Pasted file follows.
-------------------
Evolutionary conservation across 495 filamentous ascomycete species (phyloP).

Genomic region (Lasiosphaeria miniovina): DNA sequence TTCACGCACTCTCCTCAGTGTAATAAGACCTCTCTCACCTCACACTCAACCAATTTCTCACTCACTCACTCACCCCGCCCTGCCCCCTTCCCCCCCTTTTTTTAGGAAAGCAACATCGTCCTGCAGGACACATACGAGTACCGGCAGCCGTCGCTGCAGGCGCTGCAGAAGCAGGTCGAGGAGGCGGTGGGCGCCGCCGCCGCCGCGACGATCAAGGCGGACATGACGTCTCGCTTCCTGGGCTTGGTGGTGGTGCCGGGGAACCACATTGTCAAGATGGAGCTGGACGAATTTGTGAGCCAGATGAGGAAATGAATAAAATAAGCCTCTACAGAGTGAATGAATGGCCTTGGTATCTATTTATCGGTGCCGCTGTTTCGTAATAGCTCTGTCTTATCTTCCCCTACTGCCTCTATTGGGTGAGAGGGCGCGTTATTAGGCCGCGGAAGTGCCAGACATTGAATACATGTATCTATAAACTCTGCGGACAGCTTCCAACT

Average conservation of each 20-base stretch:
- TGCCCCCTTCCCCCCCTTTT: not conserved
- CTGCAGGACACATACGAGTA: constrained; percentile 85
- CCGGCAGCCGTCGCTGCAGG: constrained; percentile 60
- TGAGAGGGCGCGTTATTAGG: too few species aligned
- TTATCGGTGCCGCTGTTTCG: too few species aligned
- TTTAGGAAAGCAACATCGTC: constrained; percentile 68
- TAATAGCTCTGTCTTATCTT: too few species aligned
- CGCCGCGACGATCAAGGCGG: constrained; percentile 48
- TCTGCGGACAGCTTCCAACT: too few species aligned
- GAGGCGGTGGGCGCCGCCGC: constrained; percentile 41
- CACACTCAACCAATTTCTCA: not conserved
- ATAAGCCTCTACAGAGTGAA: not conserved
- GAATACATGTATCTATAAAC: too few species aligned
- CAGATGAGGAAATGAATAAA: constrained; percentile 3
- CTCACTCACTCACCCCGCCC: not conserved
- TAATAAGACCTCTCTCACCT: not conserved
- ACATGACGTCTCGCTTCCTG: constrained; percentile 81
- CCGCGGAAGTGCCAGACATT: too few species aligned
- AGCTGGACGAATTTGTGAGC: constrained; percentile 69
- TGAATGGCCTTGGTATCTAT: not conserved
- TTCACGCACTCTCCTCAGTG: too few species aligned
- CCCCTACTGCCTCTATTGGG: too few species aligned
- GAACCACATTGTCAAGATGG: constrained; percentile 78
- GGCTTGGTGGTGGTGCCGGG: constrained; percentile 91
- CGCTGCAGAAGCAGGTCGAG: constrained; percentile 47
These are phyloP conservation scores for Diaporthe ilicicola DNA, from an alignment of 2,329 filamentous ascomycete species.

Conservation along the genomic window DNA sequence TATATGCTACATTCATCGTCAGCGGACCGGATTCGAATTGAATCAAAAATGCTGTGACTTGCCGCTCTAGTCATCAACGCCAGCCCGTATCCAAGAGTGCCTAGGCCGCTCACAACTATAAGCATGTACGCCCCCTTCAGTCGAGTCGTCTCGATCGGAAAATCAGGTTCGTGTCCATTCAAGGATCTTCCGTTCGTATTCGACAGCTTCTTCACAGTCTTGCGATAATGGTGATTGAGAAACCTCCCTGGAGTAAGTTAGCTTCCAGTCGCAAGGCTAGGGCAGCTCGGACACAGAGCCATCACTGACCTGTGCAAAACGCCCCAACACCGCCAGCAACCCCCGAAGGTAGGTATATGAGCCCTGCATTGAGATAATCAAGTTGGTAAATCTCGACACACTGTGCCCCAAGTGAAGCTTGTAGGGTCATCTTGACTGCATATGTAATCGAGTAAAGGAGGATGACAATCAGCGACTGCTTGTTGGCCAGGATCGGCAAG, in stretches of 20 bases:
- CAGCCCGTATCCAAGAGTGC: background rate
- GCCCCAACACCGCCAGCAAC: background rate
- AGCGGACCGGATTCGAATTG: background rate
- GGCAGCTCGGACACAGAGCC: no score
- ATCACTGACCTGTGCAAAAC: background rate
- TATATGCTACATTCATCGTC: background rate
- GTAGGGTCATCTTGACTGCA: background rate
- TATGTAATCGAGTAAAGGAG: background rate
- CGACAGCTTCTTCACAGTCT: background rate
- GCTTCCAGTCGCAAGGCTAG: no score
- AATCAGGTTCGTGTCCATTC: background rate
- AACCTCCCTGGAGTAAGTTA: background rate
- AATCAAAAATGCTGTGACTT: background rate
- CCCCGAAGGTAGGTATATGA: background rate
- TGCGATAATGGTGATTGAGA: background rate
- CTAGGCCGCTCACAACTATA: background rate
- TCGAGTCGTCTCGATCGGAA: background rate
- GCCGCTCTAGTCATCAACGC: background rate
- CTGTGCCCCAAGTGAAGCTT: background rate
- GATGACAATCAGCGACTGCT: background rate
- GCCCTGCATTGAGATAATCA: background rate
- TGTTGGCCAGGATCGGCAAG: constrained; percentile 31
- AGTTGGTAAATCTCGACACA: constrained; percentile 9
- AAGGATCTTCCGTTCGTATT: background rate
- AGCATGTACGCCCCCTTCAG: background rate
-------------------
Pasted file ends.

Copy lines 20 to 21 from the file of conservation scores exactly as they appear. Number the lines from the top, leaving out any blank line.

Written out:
- ACATGACGTCTCGCTTCCTG: constrained; percentile 81
- CCGCGGAAGTGCCAGACATT: too few species aligned